It is easy to understand why people have grown weary of being told what they can and cannot do during our COVID nightmare. It is similarly easy to understand why Republican politicians have leaned toward earlier exit ramps from restrictions than their Democrat counterparts.
But as we move from mask battles to vaccine battles, the narrative has become complex. Not only conservatives oppose mandatory vaccines, and it would seem bipartisan to oppose a vaccine requirement for interaction with government at any level. But as various businesses seek to stretch their liberty legs in the area of vaccine policy, they are finding conservative opposition, from both elected officials and the public.
From their seats as America’s go-to conservative governors, Ron DeSantis of Florida and Greg Abbott of Texas seem mighty proud of telling businesses whom they must permit onto their property. And after 15 months of rules from the mountaintops of government and health authorities, there are plenty of citizens who are similarly dismissive of restrictions from businesses.
The problem here is obvious. Freedom grants latitude in many ways. It gives individuals the choice of whether to get vaccinated; it obligates the government not to require proof of vaccination to deliver services; and — here’s the surprise for many — it supports a business in establishing conditions for customers.
As DeSantis hits a series of conservative home runs in Florida, he has chosen to tell businesses in the state — even cruise lines — that they cannot require customers to be vaccinated. Abbott has echoed this intent in Texas, and both governors are basking in approval from conservatives hailing this as a big win.
What a curious moment.
Is this an uprising among unvaccinated people who are in no mood to be ostracized by the decisions of unwelcoming businesses? Is it pushback born of vigilance fatigue? Have people grown tired of rules, no matter where they come from?
Interfering in business policies is not congruent with liberty, no matter the motivation of the elected officials. This makes the current chorus of support an odd sound from the mouths of conservatives.
Aren’t we conservatives the people who stood up for florists and bake shops to make their own choices about what types of creative work they produce? Aren’t we the people who tout the free marketplace as the environment where businesses have the freedom to conduct themselves as they wish, and customers are free to reward or ignore them with their dollars as they see fit?
That lofty concept has apparently been suffocated by a new strain of activism, fueled by the curious desire to create some special protected class for the unvaccinated. Again, this is unfamiliar turf for conservatives. But GOP leaders are hearing the calls from many in the grassroots seeking more than a loosening of restrictions from government; they also want an assurance that not even private businesses will be allowed to choose their own rules.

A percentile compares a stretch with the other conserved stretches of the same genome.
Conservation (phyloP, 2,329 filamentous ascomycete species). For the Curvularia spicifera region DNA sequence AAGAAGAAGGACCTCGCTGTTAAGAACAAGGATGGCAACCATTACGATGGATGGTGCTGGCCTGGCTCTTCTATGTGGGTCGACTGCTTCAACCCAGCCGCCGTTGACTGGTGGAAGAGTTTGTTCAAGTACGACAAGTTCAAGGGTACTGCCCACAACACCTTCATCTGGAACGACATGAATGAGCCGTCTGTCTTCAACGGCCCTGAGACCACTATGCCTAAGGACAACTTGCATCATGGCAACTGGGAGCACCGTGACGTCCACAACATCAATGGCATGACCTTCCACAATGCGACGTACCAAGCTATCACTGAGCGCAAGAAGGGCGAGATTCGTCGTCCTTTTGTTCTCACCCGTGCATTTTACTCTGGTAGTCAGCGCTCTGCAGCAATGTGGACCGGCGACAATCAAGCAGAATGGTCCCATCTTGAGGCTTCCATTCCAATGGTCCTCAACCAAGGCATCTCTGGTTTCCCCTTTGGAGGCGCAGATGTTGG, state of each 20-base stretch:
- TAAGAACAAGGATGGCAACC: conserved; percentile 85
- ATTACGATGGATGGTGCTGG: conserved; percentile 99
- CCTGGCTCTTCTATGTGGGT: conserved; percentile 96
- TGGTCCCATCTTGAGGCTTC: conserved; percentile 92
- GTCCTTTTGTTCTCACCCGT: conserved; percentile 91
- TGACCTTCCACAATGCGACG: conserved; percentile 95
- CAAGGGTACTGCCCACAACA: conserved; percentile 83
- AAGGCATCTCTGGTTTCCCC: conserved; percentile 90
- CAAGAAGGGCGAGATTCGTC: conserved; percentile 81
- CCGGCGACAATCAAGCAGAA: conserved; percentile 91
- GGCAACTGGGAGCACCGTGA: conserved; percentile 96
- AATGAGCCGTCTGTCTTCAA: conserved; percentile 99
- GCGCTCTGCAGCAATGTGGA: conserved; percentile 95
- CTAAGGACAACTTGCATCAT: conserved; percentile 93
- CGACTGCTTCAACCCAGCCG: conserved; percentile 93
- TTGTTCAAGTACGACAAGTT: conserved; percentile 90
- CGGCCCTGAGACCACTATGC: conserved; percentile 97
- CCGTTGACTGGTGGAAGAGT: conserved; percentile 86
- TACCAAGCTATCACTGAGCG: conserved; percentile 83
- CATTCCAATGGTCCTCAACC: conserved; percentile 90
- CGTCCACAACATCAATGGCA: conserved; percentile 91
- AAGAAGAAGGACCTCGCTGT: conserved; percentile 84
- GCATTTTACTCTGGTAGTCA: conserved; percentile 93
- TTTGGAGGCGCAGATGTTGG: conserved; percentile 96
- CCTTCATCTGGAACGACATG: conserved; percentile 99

Suddenly this is some new type of “discrimination.” To be clear, a vaccine requirement isn’t akin to banishment from a lunch counter. And what is apparently needed is a refresher in consistency on the subject of limited government.
The flow chart is not hard to follow: It is wrong for the government to require vaccines; it is wrong for the government to require vaccines as a condition for government services; and it is wrong for the government to tell businesses what their policies should be on the matter of requiring vaccines.
As mask requirements waned, customers voted with their dollars, opting to frequent locations with policies they liked while ignoring those with policies they opposed. Vaccine policies would be no different; anyone objecting to a vaccine requirement may proceed in search of other businesses. What they may not do is invent some right to walk in unvaccinated against a stated policy.
But those seeking to do just that are reaching for every straw, including “privacy,” as if it is wildly intrusive to ask for vaccine proof. Problem solved — anyone not wishing to answer that question is free to walk away from that business. The system works.
The concept of freedom of choice arises often in this debate, as well it should. But choices have consequences. The unvaccinated are not relegated to some underclass of pariahs; they have made a choice they have a right to make, which places them in conflict with businesses making decisions they have a right to make. This is a textbook case of how a free society’s gears interact.
While cruise ships, with their confined spaces and tricky COVID history, have been at the forefront of the vaccine rule conversation, there is not a long list of other businesses moving to restrict admission to those who have had the shot. Some events may take this step, as at Madison Square Garden next week, where the Foo Fighters will play to a capacity crowd of vaccinated concertgoers.
In general, it appears this whole vaccine dustup may go the way of the mask debate, as the virus loosens its grip and settles into history’s rearview mirror. But until that happens, it is worth remembering that the liberties we have long been denied during the pandemic also extend to private businesses. Their rights do not expire simply because some customers are tired of rules and some politicians are looking to score points.
Mark Davis is a radio host and frequent contributor to The Dallas Morning News. The Mark Davis Show airs from 7 to 10 a.m. weekdays on KSKY-AM (660). Email: [email protected]
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